Of course the reforms were not without their critics, and the flash-point came in 1984/85 in the form of the miners’ strike with the government closing a series of state owned coal pits. The defeat of the National Union of Mineworkers’ strike in 1985 would prove to be a key moment in Thatcher’s premiership – and generally in changing the nature of the contract between the employer and the employee.
Thatcher’s labour market and trade union reforms continue to have an impact today. They may be able to explain some of the current productivity puzzle, whereby the flexibility of the labour market has allowed many more employees to retain their jobs in exchange for significant cuts to real wages. With it being easier to hire and fire, employing has become a more desirable prospect than investing for corporate during the current period of uncertainty in relation to the euro area crisis. This is illustrated in chart 2, where employment intentions have improved more quickly than those of investment during the current recovery.
While the productivity puzzle comes with its own problems (high unit labour cost growth and sticky inflation, for example), these supply side reforms have been highly beneficial. Changes in labour market law, particularly in relation to long-term contract rigidity, might be welcome developments in some euro area economies (such as France, Spain and Italy).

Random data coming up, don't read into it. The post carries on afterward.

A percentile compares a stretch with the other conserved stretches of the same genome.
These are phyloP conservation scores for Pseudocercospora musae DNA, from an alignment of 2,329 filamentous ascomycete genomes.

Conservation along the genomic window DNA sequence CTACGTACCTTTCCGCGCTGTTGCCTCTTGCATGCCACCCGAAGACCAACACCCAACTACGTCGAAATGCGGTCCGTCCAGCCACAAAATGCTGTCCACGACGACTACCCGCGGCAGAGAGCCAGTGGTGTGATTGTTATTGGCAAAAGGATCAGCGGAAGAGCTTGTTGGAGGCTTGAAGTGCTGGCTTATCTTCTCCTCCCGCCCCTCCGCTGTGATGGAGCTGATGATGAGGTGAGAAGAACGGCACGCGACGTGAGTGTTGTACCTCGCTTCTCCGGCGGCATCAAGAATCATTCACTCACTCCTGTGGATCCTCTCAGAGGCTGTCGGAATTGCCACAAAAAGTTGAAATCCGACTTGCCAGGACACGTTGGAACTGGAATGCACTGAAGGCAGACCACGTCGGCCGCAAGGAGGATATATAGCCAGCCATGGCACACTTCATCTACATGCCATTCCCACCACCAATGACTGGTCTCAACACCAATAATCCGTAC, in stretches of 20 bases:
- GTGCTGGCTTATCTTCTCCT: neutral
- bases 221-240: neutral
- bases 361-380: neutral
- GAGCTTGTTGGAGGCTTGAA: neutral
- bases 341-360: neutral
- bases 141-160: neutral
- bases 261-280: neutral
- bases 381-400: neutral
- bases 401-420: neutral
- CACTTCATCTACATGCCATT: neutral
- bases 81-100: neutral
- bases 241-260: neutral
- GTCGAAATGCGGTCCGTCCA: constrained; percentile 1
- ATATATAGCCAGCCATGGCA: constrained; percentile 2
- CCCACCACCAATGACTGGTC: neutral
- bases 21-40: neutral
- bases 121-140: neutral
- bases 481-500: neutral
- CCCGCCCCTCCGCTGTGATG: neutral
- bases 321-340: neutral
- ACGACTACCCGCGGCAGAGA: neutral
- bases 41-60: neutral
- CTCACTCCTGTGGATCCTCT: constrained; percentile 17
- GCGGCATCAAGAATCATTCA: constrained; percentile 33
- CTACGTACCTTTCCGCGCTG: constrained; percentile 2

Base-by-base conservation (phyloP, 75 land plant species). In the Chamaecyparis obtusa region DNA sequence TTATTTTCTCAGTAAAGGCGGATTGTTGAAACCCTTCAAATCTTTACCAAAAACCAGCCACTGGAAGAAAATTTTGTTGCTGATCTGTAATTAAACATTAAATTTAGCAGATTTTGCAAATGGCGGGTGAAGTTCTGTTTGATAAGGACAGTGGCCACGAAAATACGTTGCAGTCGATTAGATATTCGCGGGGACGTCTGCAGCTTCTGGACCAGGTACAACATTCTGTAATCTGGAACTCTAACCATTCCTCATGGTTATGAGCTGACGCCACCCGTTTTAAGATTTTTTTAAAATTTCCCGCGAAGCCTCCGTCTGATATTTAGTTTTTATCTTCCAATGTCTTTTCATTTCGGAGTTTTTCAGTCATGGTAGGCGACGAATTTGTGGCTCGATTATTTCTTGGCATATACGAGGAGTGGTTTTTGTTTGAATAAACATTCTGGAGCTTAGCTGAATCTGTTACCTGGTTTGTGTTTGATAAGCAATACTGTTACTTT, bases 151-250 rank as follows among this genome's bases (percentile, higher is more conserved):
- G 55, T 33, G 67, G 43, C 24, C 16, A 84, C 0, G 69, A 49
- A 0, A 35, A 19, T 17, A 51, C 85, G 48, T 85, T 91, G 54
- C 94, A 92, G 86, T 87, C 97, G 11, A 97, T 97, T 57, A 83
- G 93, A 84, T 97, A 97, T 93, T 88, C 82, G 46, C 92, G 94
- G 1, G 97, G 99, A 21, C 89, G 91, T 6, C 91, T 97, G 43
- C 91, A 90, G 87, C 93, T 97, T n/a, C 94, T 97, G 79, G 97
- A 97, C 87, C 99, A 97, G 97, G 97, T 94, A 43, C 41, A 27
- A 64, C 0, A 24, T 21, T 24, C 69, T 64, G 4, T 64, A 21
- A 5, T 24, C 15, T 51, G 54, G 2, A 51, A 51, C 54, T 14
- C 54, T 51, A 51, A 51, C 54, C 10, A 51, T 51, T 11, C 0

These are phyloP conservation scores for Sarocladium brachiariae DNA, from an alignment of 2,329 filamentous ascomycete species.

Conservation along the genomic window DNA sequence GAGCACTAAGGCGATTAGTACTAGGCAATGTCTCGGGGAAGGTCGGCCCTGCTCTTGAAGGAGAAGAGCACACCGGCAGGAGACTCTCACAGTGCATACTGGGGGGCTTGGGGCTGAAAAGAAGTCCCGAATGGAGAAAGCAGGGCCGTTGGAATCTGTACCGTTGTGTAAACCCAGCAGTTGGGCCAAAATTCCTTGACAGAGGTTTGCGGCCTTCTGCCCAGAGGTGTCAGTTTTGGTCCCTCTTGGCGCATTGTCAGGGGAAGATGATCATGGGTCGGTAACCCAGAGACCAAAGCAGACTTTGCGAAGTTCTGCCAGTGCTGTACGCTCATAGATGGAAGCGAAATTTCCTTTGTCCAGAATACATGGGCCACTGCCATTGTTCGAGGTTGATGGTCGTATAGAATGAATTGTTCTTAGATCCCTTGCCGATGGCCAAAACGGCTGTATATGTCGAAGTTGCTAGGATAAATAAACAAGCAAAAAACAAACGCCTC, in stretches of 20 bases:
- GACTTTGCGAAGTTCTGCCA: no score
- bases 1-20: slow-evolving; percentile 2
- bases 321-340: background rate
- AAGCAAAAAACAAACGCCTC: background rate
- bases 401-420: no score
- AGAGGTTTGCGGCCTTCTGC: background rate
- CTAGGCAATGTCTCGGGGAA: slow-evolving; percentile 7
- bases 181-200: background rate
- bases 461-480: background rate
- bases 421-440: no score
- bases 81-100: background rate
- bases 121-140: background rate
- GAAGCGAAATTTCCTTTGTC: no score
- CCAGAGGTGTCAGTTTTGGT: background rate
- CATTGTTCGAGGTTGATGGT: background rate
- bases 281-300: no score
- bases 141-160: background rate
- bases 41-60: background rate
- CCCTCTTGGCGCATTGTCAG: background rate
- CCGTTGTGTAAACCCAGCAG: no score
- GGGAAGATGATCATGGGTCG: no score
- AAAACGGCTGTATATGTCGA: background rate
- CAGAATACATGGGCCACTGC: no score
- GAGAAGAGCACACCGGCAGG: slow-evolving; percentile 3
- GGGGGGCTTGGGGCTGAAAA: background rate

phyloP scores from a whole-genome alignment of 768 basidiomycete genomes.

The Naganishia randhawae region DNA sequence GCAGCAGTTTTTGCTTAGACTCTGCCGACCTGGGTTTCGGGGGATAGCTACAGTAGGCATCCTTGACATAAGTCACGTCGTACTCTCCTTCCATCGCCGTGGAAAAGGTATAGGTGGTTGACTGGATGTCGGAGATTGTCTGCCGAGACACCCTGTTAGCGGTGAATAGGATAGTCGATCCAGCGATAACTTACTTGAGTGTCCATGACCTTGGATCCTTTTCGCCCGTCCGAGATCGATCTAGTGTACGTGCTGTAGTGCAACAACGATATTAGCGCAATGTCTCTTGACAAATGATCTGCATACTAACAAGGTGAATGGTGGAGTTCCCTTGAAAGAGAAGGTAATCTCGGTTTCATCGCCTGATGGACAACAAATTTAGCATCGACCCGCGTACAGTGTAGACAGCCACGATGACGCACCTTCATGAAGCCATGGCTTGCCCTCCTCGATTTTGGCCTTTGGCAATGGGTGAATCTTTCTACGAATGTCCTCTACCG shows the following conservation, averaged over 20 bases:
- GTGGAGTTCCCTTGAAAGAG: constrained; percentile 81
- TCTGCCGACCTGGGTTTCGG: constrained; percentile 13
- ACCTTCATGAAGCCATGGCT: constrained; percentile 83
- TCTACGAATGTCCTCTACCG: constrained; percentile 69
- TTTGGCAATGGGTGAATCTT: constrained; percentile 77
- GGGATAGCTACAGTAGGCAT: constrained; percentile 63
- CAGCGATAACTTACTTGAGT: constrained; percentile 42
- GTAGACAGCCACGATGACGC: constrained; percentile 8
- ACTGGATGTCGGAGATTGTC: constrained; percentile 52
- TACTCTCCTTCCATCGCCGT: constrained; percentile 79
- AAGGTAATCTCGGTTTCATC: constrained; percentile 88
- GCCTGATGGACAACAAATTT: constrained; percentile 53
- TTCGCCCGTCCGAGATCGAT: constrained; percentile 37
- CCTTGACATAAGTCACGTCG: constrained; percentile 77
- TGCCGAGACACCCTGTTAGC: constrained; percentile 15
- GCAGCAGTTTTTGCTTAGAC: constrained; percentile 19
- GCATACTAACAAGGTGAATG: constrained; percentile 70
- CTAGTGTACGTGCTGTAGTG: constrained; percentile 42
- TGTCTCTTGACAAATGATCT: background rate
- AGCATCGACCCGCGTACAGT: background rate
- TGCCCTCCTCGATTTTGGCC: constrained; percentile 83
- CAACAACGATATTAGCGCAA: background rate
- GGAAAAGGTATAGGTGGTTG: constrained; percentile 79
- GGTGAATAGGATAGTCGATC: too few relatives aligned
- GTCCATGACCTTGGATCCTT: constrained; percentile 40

The Economy & Monetary Policy
There were important changes to the operation of monetary policy under the Thatcher administrations. While money supply targeting effectively began in 1976 following the sharp rise in inflation and the IMF’s bailout of the UK towards the end of that year, it took on an even more prominent role during Thatcher’s first two terms under the guise of the Medium Term Financial Strategy (MTFS) announced in the 1980 Budget. Controlling (or attempting to control) money supply targets continued to be the main thrust of UK monetary policy until the targets were finally abandoned in 1987.
The government’s desire to control the money supply was based on the Quantity Theory of Money, or M x V = P x T (where M is the money supply, V is velocity, P is the price level and T transactions). The idea was that if velocity was constant then for any given level of transactions changes in the money supply would have a direct impact on the level of prices and thereby the rate of inflation. While focusing on money did end up leading to a sharp fall in inflation (see chart 5), the money supply was especially difficult to control with the assumption of stable velocity proving unreasonable. The final three years of Thatcher’s tenure as Prime Minister saw money targets abandoned, replaced with a regime of fixing sterling, first shadowing against the Deutschmark and from 1990 within the ERM.
While both policies were flawed (monetary targets proving difficult to control and fixed exchange rates leading to a severe recession) what Thatcher was successful in doing was flushing inflation out of the system. The Lawson boom towards the end of the decade helped re-stoke inflation back into double digits again, but generally the lesson had been learned – no longer would high and volatile inflation be tolerated.